# Arc connectedness of product spaces

Is arc connected-ness well-behaved with respect to products?

That is -

$$\prod X_\alpha$$ is arc connected iff $$X_\alpha$$ is arc connected $$\forall \alpha$$

In this question on MathStackexchange, an answer is provided only for the reverse implication, that is -

If $$X_\alpha$$ is arc connected $$\forall \alpha$$, then $$\prod X_\alpha$$ is arc connected

However, I wasn't able to get an answer for the forward implication, nor have I been able to find it in any book or from Googling. So, is the forward implication true, or is there a counterexample for the same?

• They are equivalent when $X_\alpha$ is Hausdorff because in this context path-connected implies arc-connected. I will now assume that you are asking about T$_1$ spaces. – D.S. Lipham Aug 8 '20 at 19:00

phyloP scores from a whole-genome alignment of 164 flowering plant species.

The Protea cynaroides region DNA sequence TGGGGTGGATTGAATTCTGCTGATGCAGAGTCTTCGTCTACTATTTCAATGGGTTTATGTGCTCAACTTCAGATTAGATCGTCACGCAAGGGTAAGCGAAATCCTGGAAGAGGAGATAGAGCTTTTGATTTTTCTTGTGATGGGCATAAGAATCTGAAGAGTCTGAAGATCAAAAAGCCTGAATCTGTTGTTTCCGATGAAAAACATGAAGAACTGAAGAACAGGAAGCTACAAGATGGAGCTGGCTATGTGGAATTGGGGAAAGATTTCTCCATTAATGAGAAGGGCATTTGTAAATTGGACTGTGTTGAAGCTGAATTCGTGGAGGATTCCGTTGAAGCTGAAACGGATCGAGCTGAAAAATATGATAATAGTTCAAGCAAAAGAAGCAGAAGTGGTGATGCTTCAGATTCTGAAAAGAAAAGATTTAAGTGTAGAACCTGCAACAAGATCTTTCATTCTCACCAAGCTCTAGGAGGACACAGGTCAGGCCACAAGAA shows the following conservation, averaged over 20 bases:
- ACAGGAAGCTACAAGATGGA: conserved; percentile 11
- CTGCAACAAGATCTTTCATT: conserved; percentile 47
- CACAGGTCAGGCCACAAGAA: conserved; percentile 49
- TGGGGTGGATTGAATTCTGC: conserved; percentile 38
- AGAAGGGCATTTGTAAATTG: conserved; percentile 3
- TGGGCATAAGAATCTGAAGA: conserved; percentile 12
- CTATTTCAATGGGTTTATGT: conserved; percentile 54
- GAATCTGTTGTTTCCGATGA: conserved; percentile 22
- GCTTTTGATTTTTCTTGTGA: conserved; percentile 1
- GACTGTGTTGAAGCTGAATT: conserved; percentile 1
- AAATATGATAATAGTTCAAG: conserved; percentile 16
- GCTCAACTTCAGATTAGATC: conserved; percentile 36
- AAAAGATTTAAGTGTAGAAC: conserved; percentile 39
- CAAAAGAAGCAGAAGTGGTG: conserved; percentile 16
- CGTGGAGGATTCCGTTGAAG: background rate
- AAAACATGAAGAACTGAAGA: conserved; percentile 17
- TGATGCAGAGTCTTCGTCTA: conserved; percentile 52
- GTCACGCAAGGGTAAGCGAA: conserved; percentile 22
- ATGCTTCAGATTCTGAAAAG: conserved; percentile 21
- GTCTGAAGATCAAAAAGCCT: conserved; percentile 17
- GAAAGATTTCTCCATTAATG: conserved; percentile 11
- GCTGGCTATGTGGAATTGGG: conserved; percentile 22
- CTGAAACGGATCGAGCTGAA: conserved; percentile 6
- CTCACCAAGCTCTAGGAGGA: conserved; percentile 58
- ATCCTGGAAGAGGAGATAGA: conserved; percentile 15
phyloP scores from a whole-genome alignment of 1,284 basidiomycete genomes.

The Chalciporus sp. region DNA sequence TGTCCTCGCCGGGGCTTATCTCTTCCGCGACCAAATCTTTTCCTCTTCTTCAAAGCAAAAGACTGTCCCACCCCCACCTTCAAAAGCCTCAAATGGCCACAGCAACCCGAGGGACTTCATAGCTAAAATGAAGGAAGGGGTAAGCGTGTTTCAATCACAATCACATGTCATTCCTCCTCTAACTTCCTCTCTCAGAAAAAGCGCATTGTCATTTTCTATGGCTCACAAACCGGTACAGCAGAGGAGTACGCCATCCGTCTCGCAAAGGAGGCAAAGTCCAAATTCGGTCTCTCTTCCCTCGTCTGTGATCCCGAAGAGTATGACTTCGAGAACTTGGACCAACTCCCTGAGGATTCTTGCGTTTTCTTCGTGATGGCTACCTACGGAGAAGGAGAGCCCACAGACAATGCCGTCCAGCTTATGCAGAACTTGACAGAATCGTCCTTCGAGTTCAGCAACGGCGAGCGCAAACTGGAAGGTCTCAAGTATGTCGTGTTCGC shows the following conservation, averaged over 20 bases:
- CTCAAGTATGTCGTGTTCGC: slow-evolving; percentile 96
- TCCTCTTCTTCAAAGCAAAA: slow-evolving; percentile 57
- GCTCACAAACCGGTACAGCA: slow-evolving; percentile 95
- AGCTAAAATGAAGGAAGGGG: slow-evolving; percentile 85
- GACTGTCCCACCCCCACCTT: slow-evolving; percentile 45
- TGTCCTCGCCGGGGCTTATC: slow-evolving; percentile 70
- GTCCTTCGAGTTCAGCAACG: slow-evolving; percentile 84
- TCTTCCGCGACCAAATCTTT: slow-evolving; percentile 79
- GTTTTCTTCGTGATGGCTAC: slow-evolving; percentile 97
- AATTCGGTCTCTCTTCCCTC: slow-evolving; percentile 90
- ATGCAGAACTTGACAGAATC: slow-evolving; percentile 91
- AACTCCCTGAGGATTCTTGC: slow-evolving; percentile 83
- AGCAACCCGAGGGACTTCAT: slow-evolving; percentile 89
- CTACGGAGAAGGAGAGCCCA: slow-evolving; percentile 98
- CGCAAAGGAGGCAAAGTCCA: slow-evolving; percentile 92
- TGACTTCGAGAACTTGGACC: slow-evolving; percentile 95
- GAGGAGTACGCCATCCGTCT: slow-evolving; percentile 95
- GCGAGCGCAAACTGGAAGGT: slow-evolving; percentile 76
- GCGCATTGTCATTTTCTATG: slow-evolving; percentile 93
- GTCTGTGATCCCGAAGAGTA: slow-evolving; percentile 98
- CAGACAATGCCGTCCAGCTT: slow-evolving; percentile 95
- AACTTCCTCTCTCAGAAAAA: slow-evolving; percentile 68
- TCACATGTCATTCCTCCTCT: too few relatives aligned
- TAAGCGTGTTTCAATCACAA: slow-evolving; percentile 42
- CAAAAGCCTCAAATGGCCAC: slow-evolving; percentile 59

• In fact, I'm asking for general $X_\alpha$, which need not even be $T_0$. – Ishan Deo Aug 8 '20 at 19:01

This is false when the spaces are not Hausdorff. Let $$X$$ be the line with two origins $$\{O_1,O_2\}$$ and $$Y$$ be the usual line. Then $$X\times Y$$ is arc connected because you can pick an arc that starts at $$(O_1,y_1)$$ travels outside $$\{O_1,O_2\}\times Y$$ and then comes back to $$(O_2,y_2)$$, but $$X$$ itself is not arc connected.
• Sorry it's early in the morning and I might be missing something obvious, but writing $X=\mathbb{R}\sqcup\mathbb{R}/\sim$ why can't I take the path $[0,\frac{1}{2}]\to[0,\frac{1}{2}]$ on the first copy of $\mathbb{R}$ and $[\frac{1}{2},1]\to[\frac{1}{2},0]$ on the second copy to link the two origins? – Daniel Robert-Nicoud Aug 9 '20 at 6:17
• @DanielRobert-Nicoud that shows that it is path connected, which is different from arc connected. You would need your map from $[0,1]\to X$ to be injective. – Gjergji Zaimi Aug 9 '20 at 6:21